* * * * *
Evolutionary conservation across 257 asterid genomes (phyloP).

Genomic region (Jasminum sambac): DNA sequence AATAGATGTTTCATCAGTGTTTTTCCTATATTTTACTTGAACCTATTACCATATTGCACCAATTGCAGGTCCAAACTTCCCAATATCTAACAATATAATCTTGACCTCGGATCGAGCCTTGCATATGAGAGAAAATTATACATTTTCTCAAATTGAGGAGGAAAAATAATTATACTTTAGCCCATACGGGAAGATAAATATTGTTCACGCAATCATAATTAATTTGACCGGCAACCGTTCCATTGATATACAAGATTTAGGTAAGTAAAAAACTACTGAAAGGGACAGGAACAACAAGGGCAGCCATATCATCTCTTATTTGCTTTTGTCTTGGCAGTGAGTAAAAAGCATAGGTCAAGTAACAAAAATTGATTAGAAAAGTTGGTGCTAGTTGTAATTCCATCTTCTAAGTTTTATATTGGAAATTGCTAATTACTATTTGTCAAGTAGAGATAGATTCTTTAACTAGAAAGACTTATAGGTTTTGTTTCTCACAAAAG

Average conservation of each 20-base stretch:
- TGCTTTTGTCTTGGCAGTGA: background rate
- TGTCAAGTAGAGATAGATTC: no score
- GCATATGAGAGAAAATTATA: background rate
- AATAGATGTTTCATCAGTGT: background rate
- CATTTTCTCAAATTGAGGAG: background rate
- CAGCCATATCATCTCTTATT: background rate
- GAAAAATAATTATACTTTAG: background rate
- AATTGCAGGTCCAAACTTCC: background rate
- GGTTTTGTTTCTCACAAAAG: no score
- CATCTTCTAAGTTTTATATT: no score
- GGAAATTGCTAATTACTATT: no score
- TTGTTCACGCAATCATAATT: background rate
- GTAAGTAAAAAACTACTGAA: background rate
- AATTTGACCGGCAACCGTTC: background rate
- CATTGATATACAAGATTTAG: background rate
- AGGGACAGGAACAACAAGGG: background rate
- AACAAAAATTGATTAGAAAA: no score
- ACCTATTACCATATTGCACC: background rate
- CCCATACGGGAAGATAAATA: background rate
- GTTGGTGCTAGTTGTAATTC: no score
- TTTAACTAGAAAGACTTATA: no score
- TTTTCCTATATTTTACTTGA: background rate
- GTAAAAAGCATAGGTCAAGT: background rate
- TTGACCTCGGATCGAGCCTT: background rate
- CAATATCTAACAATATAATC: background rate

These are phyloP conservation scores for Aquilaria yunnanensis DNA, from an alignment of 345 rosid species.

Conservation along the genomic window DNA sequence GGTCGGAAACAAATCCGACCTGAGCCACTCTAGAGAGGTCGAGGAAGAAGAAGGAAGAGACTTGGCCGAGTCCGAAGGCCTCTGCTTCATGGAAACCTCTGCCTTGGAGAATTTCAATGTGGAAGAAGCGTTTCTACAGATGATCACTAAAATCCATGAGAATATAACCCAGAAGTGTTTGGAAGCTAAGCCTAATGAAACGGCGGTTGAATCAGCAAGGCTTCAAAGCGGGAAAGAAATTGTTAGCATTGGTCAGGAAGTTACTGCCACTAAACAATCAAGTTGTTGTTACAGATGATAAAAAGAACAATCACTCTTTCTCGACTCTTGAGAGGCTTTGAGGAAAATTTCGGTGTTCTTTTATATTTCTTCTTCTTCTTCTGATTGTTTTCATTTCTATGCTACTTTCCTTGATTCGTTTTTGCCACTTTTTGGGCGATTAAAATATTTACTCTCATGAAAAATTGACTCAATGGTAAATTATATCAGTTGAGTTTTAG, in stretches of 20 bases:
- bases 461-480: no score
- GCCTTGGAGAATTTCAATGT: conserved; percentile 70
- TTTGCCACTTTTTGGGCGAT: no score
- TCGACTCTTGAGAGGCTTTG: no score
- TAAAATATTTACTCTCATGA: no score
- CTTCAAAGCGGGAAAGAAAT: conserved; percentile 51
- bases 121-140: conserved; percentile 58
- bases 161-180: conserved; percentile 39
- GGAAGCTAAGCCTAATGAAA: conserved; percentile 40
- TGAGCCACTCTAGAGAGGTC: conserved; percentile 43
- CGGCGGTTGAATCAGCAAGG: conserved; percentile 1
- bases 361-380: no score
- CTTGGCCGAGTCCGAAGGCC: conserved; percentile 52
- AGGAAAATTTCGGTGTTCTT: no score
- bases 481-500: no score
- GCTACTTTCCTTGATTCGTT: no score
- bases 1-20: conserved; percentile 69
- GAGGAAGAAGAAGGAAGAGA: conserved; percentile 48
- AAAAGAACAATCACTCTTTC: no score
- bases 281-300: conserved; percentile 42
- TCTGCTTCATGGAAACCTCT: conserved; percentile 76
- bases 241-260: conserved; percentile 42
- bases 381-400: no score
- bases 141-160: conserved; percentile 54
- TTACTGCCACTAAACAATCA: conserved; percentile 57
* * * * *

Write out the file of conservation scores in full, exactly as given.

Evolutionary conservation across 257 asterid genomes (phyloP).

Genomic region (Jasminum sambac): DNA sequence AATAGATGTTTCATCAGTGTTTTTCCTATATTTTACTTGAACCTATTACCATATTGCACCAATTGCAGGTCCAAACTTCCCAATATCTAACAATATAATCTTGACCTCGGATCGAGCCTTGCATATGAGAGAAAATTATACATTTTCTCAAATTGAGGAGGAAAAATAATTATACTTTAGCCCATACGGGAAGATAAATATTGTTCACGCAATCATAATTAATTTGACCGGCAACCGTTCCATTGATATACAAGATTTAGGTAAGTAAAAAACTACTGAAAGGGACAGGAACAACAAGGGCAGCCATATCATCTCTTATTTGCTTTTGTCTTGGCAGTGAGTAAAAAGCATAGGTCAAGTAACAAAAATTGATTAGAAAAGTTGGTGCTAGTTGTAATTCCATCTTCTAAGTTTTATATTGGAAATTGCTAATTACTATTTGTCAAGTAGAGATAGATTCTTTAACTAGAAAGACTTATAGGTTTTGTTTCTCACAAAAG

Average conservation of each 20-base stretch:
- TGCTTTTGTCTTGGCAGTGA: background rate
- TGTCAAGTAGAGATAGATTC: no score
- GCATATGAGAGAAAATTATA: background rate
- AATAGATGTTTCATCAGTGT: background rate
- CATTTTCTCAAATTGAGGAG: background rate
- CAGCCATATCATCTCTTATT: background rate
- GAAAAATAATTATACTTTAG: background rate
- AATTGCAGGTCCAAACTTCC: background rate
- GGTTTTGTTTCTCACAAAAG: no score
- CATCTTCTAAGTTTTATATT: no score
- GGAAATTGCTAATTACTATT: no score
- TTGTTCACGCAATCATAATT: background rate
- GTAAGTAAAAAACTACTGAA: background rate
- AATTTGACCGGCAACCGTTC: background rate
- CATTGATATACAAGATTTAG: background rate
- AGGGACAGGAACAACAAGGG: background rate
- AACAAAAATTGATTAGAAAA: no score
- ACCTATTACCATATTGCACC: background rate
- CCCATACGGGAAGATAAATA: background rate
- GTTGGTGCTAGTTGTAATTC: no score
- TTTAACTAGAAAGACTTATA: no score
- TTTTCCTATATTTTACTTGA: background rate
- GTAAAAAGCATAGGTCAAGT: background rate
- TTGACCTCGGATCGAGCCTT: background rate
- CAATATCTAACAATATAATC: background rate

These are phyloP conservation scores for Aquilaria yunnanensis DNA, from an alignment of 345 rosid species.

Conservation along the genomic window DNA sequence GGTCGGAAACAAATCCGACCTGAGCCACTCTAGAGAGGTCGAGGAAGAAGAAGGAAGAGACTTGGCCGAGTCCGAAGGCCTCTGCTTCATGGAAACCTCTGCCTTGGAGAATTTCAATGTGGAAGAAGCGTTTCTACAGATGATCACTAAAATCCATGAGAATATAACCCAGAAGTGTTTGGAAGCTAAGCCTAATGAAACGGCGGTTGAATCAGCAAGGCTTCAAAGCGGGAAAGAAATTGTTAGCATTGGTCAGGAAGTTACTGCCACTAAACAATCAAGTTGTTGTTACAGATGATAAAAAGAACAATCACTCTTTCTCGACTCTTGAGAGGCTTTGAGGAAAATTTCGGTGTTCTTTTATATTTCTTCTTCTTCTTCTGATTGTTTTCATTTCTATGCTACTTTCCTTGATTCGTTTTTGCCACTTTTTGGGCGATTAAAATATTTACTCTCATGAAAAATTGACTCAATGGTAAATTATATCAGTTGAGTTTTAG, in stretches of 20 bases:
- bases 461-480: no score
- GCCTTGGAGAATTTCAATGT: conserved; percentile 70
- TTTGCCACTTTTTGGGCGAT: no score
- TCGACTCTTGAGAGGCTTTG: no score
- TAAAATATTTACTCTCATGA: no score
- CTTCAAAGCGGGAAAGAAAT: conserved; percentile 51
- bases 121-140: conserved; percentile 58
- bases 161-180: conserved; percentile 39
- GGAAGCTAAGCCTAATGAAA: conserved; percentile 40
- TGAGCCACTCTAGAGAGGTC: conserved; percentile 43
- CGGCGGTTGAATCAGCAAGG: conserved; percentile 1
- bases 361-380: no score
- CTTGGCCGAGTCCGAAGGCC: conserved; percentile 52
- AGGAAAATTTCGGTGTTCTT: no score
- bases 481-500: no score
- GCTACTTTCCTTGATTCGTT: no score
- bases 1-20: conserved; percentile 69
- GAGGAAGAAGAAGGAAGAGA: conserved; percentile 48
- AAAAGAACAATCACTCTTTC: no score
- bases 281-300: conserved; percentile 42
- TCTGCTTCATGGAAACCTCT: conserved; percentile 76
- bases 241-260: conserved; percentile 42
- bases 381-400: no score
- bases 141-160: conserved; percentile 54
- TTACTGCCACTAAACAATCA: conserved; percentile 57